Sat 22-June-2024

The Illusion of safe zones: The human cost of Gaza’s conflict

Thursday 6-June-2024

One of the most insidious tactics employed by Israeli authorities in their plan to control Gaza and its cities is the concept of “safe zones”. While the purported intention is to protect civilians, these zones are often depicted as a façade for erasing the Palestinian presence through violent means. The illusion of respect for human rights is used to mask the true intent of these policies. Promoted as havens from ongoing violence, these zones often become targets themselves, leading to increased displacement, destruction and loss of life.

The notion of safe zones in conflict areas like the Gaza Strip, as promoted by Israeli authorities, ostensibly aims to provide civilians with a haven from the ongoing violence. However, the reality is starkly different. These zones frequently become targets, exacerbating the humanitarian crisis. According to international humanitarian law, the protection of civilians during armed conflicts is paramount. The Fourth Geneva Convention outlines the responsibilities of warring parties to ensure the safety and well-being of unarmed civilians. The failure to protect these zones raises serious legal and ethical questions about the conduct of military operations and the genuine commitment to humanitarian principles.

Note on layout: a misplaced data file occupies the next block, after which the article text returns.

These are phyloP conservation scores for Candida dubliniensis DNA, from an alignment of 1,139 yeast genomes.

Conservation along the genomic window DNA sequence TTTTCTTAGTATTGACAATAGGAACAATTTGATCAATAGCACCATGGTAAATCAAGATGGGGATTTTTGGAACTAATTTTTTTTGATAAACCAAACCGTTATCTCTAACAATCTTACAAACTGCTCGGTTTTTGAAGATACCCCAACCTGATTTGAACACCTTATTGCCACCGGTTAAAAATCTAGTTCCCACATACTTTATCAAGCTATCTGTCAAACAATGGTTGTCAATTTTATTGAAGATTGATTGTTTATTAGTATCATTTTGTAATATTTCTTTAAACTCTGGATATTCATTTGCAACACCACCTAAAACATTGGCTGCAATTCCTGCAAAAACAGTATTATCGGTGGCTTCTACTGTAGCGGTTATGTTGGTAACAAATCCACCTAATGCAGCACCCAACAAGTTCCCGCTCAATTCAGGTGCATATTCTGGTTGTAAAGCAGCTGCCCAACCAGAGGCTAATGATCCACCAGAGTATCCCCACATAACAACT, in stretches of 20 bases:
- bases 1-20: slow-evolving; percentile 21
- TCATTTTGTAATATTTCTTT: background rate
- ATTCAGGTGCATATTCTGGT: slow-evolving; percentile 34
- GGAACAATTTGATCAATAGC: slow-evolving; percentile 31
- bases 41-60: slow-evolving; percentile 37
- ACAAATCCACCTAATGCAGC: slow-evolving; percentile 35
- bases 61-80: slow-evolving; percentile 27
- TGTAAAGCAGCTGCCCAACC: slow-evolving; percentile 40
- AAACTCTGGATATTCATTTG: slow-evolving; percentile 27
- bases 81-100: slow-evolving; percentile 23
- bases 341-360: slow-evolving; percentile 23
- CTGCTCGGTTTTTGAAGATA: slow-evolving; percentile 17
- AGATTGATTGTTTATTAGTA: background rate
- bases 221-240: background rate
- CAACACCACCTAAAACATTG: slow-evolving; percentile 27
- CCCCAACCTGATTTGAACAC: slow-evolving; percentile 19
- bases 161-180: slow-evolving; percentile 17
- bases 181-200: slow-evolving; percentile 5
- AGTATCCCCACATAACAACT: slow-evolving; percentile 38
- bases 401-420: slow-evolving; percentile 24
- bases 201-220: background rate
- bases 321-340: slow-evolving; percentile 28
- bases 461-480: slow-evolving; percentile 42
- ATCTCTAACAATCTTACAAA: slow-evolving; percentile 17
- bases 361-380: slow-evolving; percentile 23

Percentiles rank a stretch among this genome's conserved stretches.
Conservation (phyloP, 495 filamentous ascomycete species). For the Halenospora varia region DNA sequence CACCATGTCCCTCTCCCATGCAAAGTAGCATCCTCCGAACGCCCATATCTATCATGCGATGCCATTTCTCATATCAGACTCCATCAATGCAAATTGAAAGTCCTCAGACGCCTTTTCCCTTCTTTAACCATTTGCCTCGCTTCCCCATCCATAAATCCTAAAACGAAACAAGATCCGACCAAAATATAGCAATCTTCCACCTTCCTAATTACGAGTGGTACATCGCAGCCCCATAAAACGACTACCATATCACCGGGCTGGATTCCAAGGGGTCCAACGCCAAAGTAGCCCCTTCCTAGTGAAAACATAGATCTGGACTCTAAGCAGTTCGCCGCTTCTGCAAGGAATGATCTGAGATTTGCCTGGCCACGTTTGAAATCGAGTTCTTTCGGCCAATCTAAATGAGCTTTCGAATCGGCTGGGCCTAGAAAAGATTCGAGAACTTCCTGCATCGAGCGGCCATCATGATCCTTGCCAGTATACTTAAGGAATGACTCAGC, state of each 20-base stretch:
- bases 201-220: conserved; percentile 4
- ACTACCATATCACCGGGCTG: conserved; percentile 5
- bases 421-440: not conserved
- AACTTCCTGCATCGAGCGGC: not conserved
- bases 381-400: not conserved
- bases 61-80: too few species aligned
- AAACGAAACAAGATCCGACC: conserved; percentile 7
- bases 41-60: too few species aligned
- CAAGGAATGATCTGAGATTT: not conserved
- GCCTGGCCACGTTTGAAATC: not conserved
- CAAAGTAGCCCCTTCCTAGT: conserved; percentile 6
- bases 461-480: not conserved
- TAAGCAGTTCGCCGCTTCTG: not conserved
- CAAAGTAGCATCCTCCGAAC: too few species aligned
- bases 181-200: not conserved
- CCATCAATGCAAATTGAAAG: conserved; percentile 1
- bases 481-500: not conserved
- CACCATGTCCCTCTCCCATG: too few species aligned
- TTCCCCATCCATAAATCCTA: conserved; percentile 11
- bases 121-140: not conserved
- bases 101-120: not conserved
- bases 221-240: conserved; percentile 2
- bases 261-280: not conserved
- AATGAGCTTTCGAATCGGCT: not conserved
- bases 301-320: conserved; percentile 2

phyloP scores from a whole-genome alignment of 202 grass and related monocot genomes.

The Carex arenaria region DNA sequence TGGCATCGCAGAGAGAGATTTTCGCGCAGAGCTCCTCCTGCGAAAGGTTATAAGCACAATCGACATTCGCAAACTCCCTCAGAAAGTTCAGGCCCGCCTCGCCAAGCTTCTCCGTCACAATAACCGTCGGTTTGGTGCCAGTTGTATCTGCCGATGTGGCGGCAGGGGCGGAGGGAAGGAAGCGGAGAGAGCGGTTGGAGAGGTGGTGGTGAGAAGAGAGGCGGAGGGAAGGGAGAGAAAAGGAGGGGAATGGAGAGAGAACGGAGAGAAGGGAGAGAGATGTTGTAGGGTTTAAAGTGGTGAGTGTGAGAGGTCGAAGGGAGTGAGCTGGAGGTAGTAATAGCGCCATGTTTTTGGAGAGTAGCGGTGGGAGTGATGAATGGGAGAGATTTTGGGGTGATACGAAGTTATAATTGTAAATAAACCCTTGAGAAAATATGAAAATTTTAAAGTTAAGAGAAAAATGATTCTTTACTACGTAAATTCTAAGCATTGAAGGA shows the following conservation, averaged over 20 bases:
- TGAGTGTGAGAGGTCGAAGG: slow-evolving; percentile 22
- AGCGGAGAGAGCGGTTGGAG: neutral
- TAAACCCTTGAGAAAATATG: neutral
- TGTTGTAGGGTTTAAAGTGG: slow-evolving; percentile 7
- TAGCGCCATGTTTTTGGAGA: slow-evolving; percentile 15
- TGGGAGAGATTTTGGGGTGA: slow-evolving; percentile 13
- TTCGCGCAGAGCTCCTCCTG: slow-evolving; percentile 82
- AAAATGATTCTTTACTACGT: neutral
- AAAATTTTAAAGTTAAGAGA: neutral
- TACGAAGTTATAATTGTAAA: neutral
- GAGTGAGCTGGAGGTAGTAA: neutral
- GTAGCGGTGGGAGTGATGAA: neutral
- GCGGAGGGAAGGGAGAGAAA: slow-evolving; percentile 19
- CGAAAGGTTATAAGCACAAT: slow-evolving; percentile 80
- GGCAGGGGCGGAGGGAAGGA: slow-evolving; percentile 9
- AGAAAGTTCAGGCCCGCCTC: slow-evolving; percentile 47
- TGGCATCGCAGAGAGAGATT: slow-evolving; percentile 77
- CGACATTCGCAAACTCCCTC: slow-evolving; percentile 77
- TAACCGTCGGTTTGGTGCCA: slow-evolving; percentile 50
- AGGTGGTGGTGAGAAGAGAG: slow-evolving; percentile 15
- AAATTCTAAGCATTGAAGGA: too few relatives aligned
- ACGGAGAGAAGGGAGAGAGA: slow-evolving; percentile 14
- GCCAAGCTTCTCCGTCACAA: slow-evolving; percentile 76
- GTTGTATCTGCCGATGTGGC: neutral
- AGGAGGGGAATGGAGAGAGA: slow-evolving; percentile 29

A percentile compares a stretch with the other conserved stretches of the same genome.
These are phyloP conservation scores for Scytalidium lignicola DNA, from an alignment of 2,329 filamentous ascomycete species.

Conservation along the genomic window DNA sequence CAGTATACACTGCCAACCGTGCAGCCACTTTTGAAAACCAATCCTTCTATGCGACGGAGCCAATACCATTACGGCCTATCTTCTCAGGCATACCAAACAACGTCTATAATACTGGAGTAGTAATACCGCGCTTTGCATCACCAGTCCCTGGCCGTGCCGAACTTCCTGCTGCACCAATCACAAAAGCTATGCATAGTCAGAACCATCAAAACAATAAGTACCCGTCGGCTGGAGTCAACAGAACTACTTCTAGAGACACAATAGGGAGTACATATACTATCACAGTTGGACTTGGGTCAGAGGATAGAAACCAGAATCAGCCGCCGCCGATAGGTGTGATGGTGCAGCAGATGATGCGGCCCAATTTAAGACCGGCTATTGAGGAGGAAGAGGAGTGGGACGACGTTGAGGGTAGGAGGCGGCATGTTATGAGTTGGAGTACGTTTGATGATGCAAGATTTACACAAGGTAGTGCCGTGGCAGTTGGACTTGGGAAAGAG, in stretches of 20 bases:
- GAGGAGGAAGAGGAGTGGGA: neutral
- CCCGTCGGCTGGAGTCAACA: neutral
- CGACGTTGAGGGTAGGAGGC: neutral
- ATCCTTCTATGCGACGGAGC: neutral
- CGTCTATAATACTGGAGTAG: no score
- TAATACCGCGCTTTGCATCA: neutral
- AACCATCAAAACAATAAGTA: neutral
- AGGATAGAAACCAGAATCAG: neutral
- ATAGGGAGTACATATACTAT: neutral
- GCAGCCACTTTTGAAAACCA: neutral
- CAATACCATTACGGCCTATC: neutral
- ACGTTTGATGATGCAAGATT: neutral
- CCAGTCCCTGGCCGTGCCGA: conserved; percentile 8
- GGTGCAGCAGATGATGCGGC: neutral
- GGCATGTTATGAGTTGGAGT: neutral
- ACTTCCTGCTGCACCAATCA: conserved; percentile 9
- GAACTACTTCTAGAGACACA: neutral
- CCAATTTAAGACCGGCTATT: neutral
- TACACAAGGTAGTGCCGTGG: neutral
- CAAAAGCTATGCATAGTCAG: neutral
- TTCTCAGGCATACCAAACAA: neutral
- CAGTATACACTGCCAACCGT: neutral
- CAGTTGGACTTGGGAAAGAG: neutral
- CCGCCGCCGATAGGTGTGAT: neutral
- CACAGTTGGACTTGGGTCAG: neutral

Reports from the International Rescue Committee (IRC) highlight that the escalation of hostilities in Rafah, a so-called safe zone, has resulted in significant civilian casualties, increased toll of death and widespread destruction. In Gaza, these zones have proven to be anything but safe. The military strategy, combined with constant shelling and forced relocations, mimics the violence depicted in video games, where civilians are moved and then targeted as if controlled by a remote.

The human cost
There is no safe place in Gaza, as reported by UN officials and local residents who continuously lose family members while fleeing from one place to another. Rafah, in the southern part of the Gaza Strip, has become a symbol of the tragic reality of these safe zones. The area has been subjected to relentless shelling and bombings, turning supposed sanctuaries into scenes of devastation. Reports from Doctors Without Borders (MSF) describe the dire conditions in Rafah, where displaced people navigate between destroyed buildings and temporary tents in these so-called safe zones. This destruction displaces families repeatedly, eroding any semblance of stability and safety.

In particularly harrowing accounts, makeshift tented areas have been burned by constant shelling in Rafah. Families have been caught in these attacks, illustrating the stark illusion of safety that these zones are supposed to provide. Instead, they often become epicenters of conflict, exposing civilians to further harm.

Despite a growing populist movement recognizing the misleading narrative of Israeli policies, the international community’s response to the crisis in Gaza has been criticized for its ineffectiveness and passivity. Human Rights Watch (HRW) has labeled Israeli policies towards Palestinians as crimes of apartheid and persecution, calling for greater accountability and action from global powers. Despite these condemnations, there remains a stark lack of enforcement of international laws and conventions designed to protect civilians in conflict zones.